SunSpider 1.0.2

Sunspider 1.0.2

The last version of SunSpider was 1.0.2. Once this was likely the most popular scripting test around, and likely due to that, developers optimized their code to quickly overcome this test, and then found ways to work around it. SunSpider was retired and is no longer a relevant test, but since it is not too difficult to run, it was added just to see how modern browsers perform on it.

Interestingly Internet Explorer, and the newer browser based off of its code, classic Edge using EdgeHTML, both perform suspiciously high on this now retired benchmark. Whether that is due to Microsoft’s Chakra scripting engine still containing “optimizations” for SunSpider is somewhat irrelevant, as not only has the benchmark been retired, but both Internet Explorer and classic Edge are both also defunct as well.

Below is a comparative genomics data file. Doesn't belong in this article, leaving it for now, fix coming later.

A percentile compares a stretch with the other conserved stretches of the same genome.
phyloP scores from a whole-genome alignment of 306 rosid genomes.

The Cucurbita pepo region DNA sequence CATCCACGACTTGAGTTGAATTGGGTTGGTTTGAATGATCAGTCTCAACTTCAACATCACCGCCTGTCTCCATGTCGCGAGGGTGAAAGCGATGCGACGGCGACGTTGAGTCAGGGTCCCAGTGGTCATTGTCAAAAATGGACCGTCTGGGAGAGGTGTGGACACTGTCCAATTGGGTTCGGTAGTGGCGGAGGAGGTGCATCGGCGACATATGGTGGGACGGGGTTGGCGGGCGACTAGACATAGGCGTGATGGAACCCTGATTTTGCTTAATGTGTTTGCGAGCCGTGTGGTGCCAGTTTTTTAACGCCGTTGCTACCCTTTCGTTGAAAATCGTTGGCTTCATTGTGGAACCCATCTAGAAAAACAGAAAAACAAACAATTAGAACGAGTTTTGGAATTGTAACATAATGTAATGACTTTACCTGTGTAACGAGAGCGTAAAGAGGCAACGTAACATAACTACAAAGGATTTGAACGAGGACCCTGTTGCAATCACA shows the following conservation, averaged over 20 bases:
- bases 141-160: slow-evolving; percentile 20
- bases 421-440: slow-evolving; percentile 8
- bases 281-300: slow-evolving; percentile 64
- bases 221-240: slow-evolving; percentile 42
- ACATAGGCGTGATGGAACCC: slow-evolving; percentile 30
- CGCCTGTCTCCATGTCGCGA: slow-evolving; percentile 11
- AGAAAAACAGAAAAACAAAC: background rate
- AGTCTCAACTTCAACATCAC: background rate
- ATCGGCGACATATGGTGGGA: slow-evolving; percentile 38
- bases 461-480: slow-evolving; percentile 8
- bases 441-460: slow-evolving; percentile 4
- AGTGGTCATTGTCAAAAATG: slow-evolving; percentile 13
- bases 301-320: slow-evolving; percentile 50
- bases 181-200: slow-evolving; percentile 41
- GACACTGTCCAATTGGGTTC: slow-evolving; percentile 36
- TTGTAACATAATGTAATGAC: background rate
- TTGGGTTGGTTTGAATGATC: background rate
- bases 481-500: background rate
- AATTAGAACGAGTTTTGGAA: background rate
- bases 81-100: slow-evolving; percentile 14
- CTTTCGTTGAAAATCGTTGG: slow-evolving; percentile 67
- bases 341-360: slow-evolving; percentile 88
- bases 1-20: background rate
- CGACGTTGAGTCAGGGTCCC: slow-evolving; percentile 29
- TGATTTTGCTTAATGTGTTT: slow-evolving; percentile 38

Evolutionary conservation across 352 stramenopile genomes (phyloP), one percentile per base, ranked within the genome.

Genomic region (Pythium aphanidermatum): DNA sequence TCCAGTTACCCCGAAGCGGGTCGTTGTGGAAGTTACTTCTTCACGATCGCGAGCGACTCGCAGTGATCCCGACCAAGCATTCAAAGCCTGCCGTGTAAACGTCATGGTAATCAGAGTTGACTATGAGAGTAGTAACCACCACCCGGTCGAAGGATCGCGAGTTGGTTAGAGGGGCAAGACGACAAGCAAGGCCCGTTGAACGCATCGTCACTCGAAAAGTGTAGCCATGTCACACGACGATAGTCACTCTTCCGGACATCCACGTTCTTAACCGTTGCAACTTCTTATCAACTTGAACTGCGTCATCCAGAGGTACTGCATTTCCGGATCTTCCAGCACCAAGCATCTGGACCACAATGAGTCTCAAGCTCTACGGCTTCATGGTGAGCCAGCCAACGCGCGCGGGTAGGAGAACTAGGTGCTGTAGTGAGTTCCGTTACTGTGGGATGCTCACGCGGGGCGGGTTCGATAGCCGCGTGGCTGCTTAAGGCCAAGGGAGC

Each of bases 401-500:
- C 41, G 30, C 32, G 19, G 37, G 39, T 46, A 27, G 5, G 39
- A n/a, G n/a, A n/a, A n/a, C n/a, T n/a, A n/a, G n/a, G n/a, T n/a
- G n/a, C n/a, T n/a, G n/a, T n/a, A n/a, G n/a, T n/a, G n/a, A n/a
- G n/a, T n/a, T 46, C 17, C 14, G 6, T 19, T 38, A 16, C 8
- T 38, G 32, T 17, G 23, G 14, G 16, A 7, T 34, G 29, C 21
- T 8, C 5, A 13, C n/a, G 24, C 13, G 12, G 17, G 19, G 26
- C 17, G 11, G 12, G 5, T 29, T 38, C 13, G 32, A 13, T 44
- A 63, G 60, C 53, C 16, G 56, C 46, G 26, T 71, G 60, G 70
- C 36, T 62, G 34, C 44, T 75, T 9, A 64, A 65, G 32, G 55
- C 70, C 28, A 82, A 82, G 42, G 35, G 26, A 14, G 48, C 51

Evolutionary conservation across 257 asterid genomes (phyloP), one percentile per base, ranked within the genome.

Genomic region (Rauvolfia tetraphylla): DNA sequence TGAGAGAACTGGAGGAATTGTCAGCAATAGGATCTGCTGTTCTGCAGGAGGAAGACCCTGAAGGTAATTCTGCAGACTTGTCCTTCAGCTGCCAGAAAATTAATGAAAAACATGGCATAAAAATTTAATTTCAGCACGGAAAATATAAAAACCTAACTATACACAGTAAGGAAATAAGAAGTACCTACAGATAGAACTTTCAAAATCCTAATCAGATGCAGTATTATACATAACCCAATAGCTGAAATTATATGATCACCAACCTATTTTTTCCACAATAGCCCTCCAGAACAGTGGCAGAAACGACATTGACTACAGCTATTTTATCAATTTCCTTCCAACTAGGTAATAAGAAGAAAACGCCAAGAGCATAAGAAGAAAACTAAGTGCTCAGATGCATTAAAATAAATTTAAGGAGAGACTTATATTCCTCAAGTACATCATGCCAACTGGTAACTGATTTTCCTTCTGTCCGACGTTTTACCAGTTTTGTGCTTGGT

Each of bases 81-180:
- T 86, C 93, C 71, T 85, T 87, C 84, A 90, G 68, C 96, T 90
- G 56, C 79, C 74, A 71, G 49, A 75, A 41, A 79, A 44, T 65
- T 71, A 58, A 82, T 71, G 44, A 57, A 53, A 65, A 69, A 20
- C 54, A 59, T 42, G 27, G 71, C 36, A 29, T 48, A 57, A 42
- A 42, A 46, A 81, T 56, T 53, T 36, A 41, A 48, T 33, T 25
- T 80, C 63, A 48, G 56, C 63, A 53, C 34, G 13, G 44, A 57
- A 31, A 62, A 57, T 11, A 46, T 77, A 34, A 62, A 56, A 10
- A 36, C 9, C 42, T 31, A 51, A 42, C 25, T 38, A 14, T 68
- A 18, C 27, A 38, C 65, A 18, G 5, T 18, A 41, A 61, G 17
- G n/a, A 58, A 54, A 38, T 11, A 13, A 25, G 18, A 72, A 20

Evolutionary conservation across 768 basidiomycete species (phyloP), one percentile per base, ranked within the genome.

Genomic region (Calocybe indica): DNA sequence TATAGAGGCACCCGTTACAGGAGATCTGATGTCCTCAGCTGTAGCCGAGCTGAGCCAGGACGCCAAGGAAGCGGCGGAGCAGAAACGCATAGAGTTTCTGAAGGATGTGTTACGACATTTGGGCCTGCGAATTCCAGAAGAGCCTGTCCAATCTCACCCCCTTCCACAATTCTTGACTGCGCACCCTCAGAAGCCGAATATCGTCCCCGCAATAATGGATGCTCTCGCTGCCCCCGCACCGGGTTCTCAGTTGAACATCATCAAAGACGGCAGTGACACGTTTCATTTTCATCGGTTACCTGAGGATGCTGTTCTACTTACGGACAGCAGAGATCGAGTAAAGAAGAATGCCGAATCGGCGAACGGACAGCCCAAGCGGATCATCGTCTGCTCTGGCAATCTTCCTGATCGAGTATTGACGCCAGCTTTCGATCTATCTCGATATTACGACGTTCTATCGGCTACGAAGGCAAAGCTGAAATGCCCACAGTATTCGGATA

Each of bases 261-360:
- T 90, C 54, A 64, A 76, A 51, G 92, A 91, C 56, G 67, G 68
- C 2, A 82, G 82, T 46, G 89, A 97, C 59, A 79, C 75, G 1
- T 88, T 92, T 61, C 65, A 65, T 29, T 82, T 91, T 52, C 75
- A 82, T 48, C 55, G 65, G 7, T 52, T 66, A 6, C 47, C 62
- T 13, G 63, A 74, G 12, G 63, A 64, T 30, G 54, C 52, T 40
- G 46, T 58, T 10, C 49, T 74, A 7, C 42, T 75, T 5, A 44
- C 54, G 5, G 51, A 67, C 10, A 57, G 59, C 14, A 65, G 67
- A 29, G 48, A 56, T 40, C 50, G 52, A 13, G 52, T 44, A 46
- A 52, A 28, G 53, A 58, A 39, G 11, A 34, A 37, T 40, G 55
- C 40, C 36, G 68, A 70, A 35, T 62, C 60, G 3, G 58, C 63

Summary

With so many browser makers now using Chromium as their base, and contributing to its code, it should not be a huge surprise to see the Chromium browsers offering the highest scores here. Firefox does very well though, only a couple of points behind. Classic Edge, which has not been developed for over a year, is still quite compatible, but poor Internet Explorer is way behind the rest.

Introduction HTML 5 Compatibility and Web Browser Battery Life
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  • skavi - Thursday, September 10, 2020 - link

    Thanks for making this! I'd love to see Safari included next time. Reply
  • casperes1996 - Thursday, September 10, 2020 - link